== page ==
And despite reports, the rocket that damaged the Kyiv TV tower did not in fact harm the Babyn Yar memorial, located in an adjacent area, according to a veteran Israeli journalist, Ron Ben Yishai, who toured the site Wednesday and saw no signs of damage. "Thank God it's not damaged," Natan Sharansky, who chairs the memorial site's advisory board, told the Forward about the synagogue and memorial site at Babyn Yar.

In both cases, Zelensky cited numbers of Jews involved that are much higher than accepted estimates.

In the fog of war, errors are easy to make. (Television cameras captured the moment that an aide told Zelensky that Babyn Yar was under assault.) Misinformation can also be a powerful tool for leaders seeking to shape popular opinion -- something that Russian President Vladimir Putin leverages regularly when trying to appeal to Jewish sentiment. Yermak's New York Times piece was a rebuttal of the Russian president's baseless claim that he is waging a "denazification" campaign in Ukraine.

Anna Borshchevskaya, a senior fellow at the Washington Institute for Near East Policy, told JTA that emphasizing Jewish issues and ideas serves Zelensky well given the Kremlin's narrative.

"When you put forth such an egregious and baseless accusation, unfortunately because of Russian propaganda there are people who believe it, you need to counter that," Borshchevskaya said. "I don't think there's anything insincere about his efforts, but the world needs to know that that you have a dictator in the Kremlin accusing a Jewish person of being a Nazi."

Bronfman said focusing on the details of Zelensky's comments may distract from more important issues.

Babyn Yar was not directly hit, Bronfman said. "But isn't it bad enough that it's in danger of being hit because of Russian bombs? Zelensky and his people are using this quite rightly to spur world Jewry to speak out," he said.

Zelensky's first comments on Babyn Yar, posted late Tuesday on social media, were quickly followed by a stream of condemnations by Jewish groups and organizations that accepted as fact the suggestion that the Russian bombing resulted in damage to the mass graves or the museum built on the site.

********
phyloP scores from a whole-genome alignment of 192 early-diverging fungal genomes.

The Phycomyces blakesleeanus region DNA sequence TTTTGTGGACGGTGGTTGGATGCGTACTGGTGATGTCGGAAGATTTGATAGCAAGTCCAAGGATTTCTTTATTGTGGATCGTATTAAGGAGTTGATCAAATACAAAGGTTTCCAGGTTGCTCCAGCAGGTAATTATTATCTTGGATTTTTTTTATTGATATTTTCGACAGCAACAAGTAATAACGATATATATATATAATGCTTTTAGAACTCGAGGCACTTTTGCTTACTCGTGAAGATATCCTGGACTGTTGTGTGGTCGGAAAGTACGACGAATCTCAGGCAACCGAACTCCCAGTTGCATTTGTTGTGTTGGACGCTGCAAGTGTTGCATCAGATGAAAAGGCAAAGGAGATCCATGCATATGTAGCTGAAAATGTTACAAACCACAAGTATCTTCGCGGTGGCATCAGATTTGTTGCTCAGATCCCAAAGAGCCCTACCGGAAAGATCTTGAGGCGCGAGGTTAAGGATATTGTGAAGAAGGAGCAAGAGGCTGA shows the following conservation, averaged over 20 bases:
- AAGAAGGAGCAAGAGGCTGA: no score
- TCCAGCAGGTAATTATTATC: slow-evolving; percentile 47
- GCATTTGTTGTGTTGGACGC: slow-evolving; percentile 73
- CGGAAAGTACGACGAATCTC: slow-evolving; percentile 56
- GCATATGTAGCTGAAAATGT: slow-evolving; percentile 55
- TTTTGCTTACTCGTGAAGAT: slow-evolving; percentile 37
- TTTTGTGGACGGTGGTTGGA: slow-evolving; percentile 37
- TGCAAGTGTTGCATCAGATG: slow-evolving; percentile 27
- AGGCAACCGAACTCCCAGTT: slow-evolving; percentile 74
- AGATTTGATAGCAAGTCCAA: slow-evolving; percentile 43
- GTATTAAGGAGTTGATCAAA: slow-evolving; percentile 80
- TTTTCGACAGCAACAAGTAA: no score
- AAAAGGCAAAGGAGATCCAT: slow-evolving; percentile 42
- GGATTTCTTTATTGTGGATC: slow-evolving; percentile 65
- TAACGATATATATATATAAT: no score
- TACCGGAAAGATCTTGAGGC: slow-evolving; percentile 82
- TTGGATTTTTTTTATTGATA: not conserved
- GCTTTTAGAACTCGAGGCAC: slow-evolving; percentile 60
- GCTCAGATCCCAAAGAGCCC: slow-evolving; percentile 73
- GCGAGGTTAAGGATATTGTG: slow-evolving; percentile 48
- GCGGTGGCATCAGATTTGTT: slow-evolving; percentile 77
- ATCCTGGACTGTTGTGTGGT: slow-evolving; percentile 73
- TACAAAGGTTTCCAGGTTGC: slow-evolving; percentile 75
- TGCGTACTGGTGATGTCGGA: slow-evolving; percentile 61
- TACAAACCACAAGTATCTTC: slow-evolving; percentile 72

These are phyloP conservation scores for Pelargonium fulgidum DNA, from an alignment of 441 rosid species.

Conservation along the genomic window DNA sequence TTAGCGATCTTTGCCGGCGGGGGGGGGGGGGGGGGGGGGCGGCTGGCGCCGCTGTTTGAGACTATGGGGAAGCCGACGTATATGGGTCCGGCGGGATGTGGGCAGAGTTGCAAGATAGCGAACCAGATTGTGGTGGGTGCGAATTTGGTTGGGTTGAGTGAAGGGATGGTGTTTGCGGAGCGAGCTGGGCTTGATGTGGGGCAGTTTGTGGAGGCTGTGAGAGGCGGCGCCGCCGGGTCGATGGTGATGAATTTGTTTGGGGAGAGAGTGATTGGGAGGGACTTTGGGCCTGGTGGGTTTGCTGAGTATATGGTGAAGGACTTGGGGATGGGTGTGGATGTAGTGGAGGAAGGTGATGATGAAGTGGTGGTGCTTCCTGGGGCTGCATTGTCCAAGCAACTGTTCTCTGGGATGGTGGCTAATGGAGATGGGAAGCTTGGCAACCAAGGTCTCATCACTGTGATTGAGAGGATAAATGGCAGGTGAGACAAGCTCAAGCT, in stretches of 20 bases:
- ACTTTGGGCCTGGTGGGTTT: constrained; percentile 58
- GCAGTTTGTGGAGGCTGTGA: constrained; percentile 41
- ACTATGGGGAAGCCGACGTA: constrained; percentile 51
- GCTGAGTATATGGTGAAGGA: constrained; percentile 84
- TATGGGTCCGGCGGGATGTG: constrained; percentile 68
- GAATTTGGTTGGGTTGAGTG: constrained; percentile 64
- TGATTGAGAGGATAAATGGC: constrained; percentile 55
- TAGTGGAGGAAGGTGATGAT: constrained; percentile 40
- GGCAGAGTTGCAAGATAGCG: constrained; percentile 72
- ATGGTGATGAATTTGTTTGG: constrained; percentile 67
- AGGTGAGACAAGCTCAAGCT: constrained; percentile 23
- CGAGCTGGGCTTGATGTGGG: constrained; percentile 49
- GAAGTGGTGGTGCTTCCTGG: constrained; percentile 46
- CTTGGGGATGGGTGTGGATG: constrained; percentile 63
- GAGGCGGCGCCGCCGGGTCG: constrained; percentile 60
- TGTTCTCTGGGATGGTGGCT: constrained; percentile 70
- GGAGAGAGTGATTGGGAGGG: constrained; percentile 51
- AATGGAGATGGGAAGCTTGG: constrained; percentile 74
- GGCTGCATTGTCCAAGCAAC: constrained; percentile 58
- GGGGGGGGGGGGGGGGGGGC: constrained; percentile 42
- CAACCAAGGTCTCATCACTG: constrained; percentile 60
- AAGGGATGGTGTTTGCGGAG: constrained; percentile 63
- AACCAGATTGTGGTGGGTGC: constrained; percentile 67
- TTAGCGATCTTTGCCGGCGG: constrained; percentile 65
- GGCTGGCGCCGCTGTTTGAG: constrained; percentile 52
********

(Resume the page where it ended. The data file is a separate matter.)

It's also entirely possible, Bronfman said, that Zelensky is hoping to unlock funds and international support by Jewish groups widely perceived as influential.

"That's also perfectly legitimate," Bronfman said.

Many of those groups have already directed their considerable fundraising and logistical expertise toward supporting Ukrainian Jews, who number anywhere between 43,000 and more than 300,000, according to various estimates.

But it's clear that Zelensky feels a crucial aspect of Jewish support, that of Israel, is lacking. After his second call with Israeli Prime Minister Naftali Bennett on Wednesday, Zelensky noted on social media that the pair had spoken -- but unlike after his calls with other world leaders, he did not thank Bennett for his support or even mention the contents of their conversation.

On Thursday, Zelensky went further, telling reporters at a bunker press conference, "I don't feel the Israeli prime minister has wrapped himself in the Ukrainian flag" -- the show of support that many individual Israelis and others have made.

The Israeli government, wary of Russia's overweening influence and presence in the Middle East, has been slow to robustly condemn Russia's invasion of Ukraine, although it joined the United States in a U.N. General Assembly condemnation on Wednesday. Israel also reportedly has declined to share antimissile systems with Ukraine. Bennett spoke to Russian President Vladimir Putin within hours of his conversation with Zelensky Wednesday.

It is weapons, Zelensky has emphasized since the war's beginning, that his country needs to battle the Russian invaders.

Zelensky has declined to leave Ukraine even as Putin openly declared that he is working to oust him from power. His situation, and his country's, means that rhetoric used to galvanize needed aid are fair game, Bronfman said.

"Ukraine is in a desperate state. Zelensky is in a worrisome state," Bronfman said. "When he appeals to the Jewish world for help, that's only natural. And the Jewish world should listen."



The war in Ukraine is not about Putin's mental health
Armchair psychology tells us nothing about the Russian invasion.
By Joanna Williams
Spiked Online
March 1, 2022

When it comes to making sense of what is happening in Ukraine, there's one thing almost everyone seems to agree on: Vladimir Putin has gone mad. Boris Johnson got the ball rolling when he announced last week in the House of Commons that Putin was showing an 'illogical and irrational frame of mind'. The next day, UK defence secretary Ben Wallace upped the ante and said Putin had 'gone full tonto'. Former NATO secretary general Anders Rasmussen joined in, saying the Russian president may have 'gone crazy' and seemed 'unhinged' in his televised appearances. Former US secretary of state Condoleezza Rice added for good measure: 'I am sure he's not wholly rational. He's a megalomaniac. And you have to deal with the five per cent chance that he might in fact be delusional.'

Commentators have been quick to join in with the armchair psychiatry. Russia is being led by 'Vlad the Mad', according to Douglas Murray in the New York Post. Putin's a 'mad bastard', echoed Tony Parsons in the Sun. Forget the fog of war, some even suggest Putin is suffering from the 'brain fog' associated with Long Covid. Or that extended periods of Covid isolation may have fuelled 'paranoia' and a 'bunker mentality'. Such long-distance diagnoses reveal far more about the affectations of the political class than they do about Putin's state of mind.